Tutorial: Creating A MOSS Development Environment Part III – VS.NET Installation

Welcome back and onto part III of this installation guide.  This installment will document installing Visual Studio .NET 2008 and also discuss the additional software that is advised to facilitate MOSS development.

Parts one and two can be found here:

Tutorial: Creating A MOSS Development Environment Part I – SQL Server Installation
Tutorial: Creating A MOSS Development Environment Part II – MOSS Installation

If you’re following along, great, and if you’re just coming across this entry because you wanted a sample of the software to install in the environment to facilitate development, that’s great too.  I hope this entry helps.  Installing Visual Studio .NET is pretty straight forward, the only thing I do different than the standard install is change the installation path, and remove SQL Express since we installed that during step one, so before I move onto documenting that, I’ll list the software that I add to development environments.

Software to add to your MOSS Development Environments

BDC Metadata Manager
Fiddler HTTP Debugger
Internet Explorer Developer Toolbar
Lutz Roeder’s .NET Reflector
PowerShell
Microsoft Office 2007
SharePoint Designer
Visual Studio 2008 Extensions for Windows SharePoint Services (VSeWSS)
Visual Studio 2005 Tools for the 2007 Microsoft Office System (VSTO)
WSS 3.0 SDK
MOSS 2007 SDK

From the above software list, everything is either included with your MSDN License (hopefully you have one) or available as a free download, with the exception of BDC Metadata Manager.  However for BDC Meta Man, you can download a light-weight free version of the product that will allow you demonstrate functionality.

The Install

So picking up where we left off in the last post on setting up your environments, you’ll begin by inserting the VS.NET 2008 media into your drive.  Autorun will begin and you select Install Visual Studio 2008.

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On the next screen, click Next.

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Read the license agreement >.<, then select I have read and accept the license agreement, enter your product key if necessary, enter / update your name, and click Next.

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On the options page, select the Custom radio button, change the product install path to your data drive, confirm that your data drive has the available space, and click Next.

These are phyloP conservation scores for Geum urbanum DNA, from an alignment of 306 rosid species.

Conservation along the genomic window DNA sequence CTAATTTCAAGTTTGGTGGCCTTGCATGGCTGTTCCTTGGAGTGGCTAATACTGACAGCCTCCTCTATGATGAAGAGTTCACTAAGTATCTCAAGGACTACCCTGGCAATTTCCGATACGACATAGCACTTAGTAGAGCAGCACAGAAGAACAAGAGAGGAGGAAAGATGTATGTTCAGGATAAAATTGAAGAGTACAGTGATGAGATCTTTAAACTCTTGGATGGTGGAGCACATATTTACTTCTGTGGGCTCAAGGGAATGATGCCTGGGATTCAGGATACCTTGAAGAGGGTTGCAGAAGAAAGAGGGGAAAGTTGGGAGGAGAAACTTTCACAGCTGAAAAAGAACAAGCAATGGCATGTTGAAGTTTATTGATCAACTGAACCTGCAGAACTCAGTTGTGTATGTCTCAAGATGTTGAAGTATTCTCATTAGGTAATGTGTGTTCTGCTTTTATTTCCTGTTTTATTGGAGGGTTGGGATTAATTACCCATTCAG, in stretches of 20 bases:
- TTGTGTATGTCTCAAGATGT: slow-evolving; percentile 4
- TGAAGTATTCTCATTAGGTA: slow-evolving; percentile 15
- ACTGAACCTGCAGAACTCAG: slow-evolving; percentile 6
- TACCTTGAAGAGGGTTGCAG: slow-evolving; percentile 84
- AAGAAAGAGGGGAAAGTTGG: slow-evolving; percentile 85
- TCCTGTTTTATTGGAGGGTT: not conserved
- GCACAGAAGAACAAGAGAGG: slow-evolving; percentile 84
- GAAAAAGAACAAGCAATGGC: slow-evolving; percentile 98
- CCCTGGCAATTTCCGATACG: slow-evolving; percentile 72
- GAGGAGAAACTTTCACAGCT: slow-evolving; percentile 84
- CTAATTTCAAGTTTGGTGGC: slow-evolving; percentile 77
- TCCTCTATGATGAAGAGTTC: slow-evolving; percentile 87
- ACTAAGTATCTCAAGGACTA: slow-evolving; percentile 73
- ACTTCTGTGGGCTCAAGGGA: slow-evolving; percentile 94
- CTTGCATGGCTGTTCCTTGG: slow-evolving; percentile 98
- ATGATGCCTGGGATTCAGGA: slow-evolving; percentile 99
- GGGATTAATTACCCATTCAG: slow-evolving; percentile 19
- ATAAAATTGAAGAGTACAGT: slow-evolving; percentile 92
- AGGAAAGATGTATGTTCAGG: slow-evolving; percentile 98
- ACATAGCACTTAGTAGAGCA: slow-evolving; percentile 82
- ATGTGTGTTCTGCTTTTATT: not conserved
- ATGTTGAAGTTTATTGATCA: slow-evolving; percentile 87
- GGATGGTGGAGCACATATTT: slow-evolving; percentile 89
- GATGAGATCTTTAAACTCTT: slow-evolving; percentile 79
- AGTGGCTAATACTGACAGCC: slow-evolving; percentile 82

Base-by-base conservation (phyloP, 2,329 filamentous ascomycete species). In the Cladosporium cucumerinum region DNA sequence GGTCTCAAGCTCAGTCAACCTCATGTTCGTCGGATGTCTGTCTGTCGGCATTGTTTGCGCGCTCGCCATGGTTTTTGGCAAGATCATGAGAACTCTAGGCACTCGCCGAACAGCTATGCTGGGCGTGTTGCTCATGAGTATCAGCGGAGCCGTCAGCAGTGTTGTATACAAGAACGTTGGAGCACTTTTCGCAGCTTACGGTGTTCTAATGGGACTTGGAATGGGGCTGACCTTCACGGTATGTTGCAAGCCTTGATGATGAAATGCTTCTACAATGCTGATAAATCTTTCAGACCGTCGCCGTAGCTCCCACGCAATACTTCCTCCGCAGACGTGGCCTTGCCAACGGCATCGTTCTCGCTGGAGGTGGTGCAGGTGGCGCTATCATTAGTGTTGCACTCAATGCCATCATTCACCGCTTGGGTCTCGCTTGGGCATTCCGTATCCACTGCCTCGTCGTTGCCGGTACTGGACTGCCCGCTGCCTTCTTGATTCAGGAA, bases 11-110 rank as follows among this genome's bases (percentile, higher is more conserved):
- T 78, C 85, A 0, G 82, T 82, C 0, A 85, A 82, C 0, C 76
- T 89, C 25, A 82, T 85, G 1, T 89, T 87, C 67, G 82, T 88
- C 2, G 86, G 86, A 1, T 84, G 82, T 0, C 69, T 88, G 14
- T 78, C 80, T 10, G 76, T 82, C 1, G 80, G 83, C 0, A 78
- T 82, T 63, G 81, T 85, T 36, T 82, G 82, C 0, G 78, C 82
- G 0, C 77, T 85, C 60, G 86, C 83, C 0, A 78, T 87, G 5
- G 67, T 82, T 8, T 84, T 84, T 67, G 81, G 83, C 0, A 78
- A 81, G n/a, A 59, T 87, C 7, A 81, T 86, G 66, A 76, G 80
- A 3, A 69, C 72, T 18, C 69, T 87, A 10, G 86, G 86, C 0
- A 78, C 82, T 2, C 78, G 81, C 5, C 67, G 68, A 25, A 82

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Uncheck Microsoft SQL Server 2005 Express Edition, confirm that your data drive is still set as the installation path, and click Install.

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Now you’ve got a very long wait.  This isn’t your typically short wait… it’s a VERY long one.  Find something else to do, or drive yourself crazy by watching the installer.  If you’re installing this into a VM, pop a DVD into your host machines drive and watch a movie while it’s happening.  Chat with your Facebook friends, anything to keep you busy while this installer does its thing.

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Finally, when you get to the Visual Studio Setup is complete screen, click Finish.

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This will bring you back to the autorun screen.  Click on Install Product Documentation.  Thought you were done so soon?  You will reference this documentation frequently, and it helps to have it local on your system.

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At the first screen of the MSDN Library installer, click Next.

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Again, read and accept the license agreement, accept or change your name, and click Next.  If you’re too impatient, I would advise printing out the license agreement for reading at a later date. >.<.  Um… don’t do that, it was a joke. 😮

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Click Custom, and change your installation path to your data drive, and click Next.

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Select all the features, check your installation path, and click Install.

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Ok… now’s another long running installer.  Got another DVD to watch?  When it’s complete, click Finish.

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At this point, you will return to the autorun screen again.  Here you can check for service releases or click Exit.  You can check for service releases manually by going to http://windowsupdate.microsoft.com.

Now all that’s left to do, is install the software that was at the top of this article.  In the final entry in this series, I’ll walk you through configuring your development environment in MOSS.

Hope you enjoyed!

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